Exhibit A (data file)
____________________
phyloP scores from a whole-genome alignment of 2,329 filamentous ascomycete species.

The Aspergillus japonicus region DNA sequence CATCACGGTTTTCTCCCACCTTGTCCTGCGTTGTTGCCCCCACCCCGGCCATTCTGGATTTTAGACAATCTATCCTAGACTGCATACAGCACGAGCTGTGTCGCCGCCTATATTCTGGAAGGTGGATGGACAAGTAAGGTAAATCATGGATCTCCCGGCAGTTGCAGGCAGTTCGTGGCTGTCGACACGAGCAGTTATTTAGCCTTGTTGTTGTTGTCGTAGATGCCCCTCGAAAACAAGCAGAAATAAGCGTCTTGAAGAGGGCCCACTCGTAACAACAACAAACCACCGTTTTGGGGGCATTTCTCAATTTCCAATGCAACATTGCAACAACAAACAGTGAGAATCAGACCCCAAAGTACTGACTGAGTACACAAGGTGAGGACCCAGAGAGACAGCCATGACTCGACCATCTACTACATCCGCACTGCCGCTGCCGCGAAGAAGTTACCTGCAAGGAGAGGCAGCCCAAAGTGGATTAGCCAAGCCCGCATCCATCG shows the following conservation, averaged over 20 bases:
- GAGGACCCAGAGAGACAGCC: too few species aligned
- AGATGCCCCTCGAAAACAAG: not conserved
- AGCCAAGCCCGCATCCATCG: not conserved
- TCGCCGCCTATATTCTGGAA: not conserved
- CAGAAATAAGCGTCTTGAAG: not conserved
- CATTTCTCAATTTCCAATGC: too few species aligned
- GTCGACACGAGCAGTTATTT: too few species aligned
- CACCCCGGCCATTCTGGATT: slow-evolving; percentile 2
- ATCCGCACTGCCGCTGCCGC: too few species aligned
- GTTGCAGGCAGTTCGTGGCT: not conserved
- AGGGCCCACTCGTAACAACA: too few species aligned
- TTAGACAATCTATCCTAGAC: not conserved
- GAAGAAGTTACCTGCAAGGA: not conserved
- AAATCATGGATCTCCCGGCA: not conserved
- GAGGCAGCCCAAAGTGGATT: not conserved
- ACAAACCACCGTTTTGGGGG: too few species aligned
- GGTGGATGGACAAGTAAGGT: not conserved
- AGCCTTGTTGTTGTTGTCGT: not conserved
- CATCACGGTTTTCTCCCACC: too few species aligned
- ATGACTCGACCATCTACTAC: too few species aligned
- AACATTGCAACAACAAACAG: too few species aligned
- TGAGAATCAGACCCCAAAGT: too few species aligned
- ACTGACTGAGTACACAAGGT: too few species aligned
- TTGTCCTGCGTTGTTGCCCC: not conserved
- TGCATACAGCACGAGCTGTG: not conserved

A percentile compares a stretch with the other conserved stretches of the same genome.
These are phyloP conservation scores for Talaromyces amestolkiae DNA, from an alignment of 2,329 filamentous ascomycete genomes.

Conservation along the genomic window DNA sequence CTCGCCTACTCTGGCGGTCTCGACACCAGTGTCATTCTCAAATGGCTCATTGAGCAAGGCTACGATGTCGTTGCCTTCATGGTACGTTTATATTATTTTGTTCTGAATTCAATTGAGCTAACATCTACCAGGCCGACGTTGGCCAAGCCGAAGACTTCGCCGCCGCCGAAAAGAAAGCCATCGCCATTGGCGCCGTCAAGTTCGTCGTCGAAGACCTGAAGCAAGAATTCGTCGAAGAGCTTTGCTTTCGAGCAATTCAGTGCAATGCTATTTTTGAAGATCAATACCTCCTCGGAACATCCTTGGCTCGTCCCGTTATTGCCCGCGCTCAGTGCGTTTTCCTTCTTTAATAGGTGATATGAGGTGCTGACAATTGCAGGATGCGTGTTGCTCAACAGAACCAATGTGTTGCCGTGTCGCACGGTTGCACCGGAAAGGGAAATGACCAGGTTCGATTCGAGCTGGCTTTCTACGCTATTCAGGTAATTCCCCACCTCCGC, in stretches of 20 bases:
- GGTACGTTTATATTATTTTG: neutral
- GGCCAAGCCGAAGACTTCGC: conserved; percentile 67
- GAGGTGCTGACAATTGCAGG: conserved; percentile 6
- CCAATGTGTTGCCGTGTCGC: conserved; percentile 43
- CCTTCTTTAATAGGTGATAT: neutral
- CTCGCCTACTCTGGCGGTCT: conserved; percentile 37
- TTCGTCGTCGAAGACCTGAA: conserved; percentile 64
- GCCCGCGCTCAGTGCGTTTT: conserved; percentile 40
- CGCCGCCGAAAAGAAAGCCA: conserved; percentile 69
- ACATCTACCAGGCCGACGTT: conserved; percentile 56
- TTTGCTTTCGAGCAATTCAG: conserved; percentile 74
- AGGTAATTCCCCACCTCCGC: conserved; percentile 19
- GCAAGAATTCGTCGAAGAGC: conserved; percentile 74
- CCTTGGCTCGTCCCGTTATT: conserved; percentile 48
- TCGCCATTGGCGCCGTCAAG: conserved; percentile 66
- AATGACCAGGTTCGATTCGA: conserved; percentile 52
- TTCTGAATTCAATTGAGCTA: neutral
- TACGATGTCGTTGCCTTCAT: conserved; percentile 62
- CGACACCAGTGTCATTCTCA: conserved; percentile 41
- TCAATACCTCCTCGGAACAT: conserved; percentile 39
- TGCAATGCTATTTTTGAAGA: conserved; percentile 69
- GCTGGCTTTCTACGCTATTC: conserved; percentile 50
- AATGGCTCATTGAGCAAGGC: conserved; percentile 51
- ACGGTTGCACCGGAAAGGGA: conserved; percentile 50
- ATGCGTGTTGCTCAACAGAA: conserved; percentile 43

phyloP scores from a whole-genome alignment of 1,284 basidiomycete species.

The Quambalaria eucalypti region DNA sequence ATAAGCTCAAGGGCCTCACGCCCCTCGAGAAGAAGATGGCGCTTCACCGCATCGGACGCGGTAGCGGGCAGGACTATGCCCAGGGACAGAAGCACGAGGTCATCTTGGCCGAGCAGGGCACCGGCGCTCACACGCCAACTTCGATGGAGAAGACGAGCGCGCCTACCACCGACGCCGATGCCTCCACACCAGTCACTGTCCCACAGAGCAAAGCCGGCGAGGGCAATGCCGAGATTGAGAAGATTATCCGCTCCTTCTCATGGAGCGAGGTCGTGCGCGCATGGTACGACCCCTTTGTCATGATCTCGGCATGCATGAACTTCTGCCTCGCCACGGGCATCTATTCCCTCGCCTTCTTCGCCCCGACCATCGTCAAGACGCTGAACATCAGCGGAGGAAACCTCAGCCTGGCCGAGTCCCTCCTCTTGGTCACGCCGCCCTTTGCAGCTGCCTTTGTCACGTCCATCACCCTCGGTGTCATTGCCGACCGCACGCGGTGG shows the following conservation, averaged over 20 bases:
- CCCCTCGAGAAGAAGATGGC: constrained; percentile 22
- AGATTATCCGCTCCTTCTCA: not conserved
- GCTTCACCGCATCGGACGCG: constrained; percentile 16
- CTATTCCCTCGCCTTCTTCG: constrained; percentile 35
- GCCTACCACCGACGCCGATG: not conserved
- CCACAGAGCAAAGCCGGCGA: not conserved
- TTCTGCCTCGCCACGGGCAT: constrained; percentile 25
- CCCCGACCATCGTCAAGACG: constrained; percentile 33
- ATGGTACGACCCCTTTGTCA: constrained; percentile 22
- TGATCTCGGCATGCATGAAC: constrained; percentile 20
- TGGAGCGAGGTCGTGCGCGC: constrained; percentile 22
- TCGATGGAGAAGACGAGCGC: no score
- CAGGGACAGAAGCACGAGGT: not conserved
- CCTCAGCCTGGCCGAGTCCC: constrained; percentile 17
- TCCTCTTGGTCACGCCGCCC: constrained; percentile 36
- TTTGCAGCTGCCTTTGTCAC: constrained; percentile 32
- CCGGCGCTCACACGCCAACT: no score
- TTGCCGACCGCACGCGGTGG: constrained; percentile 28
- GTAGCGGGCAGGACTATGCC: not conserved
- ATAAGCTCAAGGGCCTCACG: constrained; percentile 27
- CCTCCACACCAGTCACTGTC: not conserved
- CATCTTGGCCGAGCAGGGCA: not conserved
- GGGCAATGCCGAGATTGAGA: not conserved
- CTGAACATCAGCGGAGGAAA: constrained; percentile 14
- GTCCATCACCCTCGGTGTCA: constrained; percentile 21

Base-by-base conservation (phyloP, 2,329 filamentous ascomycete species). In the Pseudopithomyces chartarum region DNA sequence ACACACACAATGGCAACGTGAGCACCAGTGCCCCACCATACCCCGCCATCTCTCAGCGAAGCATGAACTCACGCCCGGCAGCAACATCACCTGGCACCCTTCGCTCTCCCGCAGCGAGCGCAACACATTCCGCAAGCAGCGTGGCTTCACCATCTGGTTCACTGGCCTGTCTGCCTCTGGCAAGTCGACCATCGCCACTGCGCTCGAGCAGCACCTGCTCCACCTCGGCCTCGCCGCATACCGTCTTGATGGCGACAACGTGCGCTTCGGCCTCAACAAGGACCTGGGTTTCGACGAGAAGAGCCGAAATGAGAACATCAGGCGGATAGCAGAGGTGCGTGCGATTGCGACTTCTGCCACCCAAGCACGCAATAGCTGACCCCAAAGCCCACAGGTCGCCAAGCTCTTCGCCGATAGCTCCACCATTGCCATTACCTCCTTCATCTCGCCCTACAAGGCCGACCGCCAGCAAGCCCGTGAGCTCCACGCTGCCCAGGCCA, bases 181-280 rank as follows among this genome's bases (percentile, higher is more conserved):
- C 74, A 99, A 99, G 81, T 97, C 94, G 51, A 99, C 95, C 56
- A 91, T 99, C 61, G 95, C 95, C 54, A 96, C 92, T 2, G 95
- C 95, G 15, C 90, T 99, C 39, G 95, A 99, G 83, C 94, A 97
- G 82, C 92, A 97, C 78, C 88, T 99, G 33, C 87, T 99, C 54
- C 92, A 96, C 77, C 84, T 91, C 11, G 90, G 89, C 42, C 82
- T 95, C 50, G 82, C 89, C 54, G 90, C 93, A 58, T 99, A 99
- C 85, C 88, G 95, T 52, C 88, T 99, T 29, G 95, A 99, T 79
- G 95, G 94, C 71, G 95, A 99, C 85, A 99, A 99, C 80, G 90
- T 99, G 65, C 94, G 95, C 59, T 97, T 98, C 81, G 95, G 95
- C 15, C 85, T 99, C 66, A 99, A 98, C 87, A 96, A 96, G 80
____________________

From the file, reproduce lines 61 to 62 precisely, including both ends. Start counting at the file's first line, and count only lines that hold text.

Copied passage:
- CTATTCCCTCGCCTTCTTCG: constrained; percentile 35
- GCCTACCACCGACGCCGATG: not conserved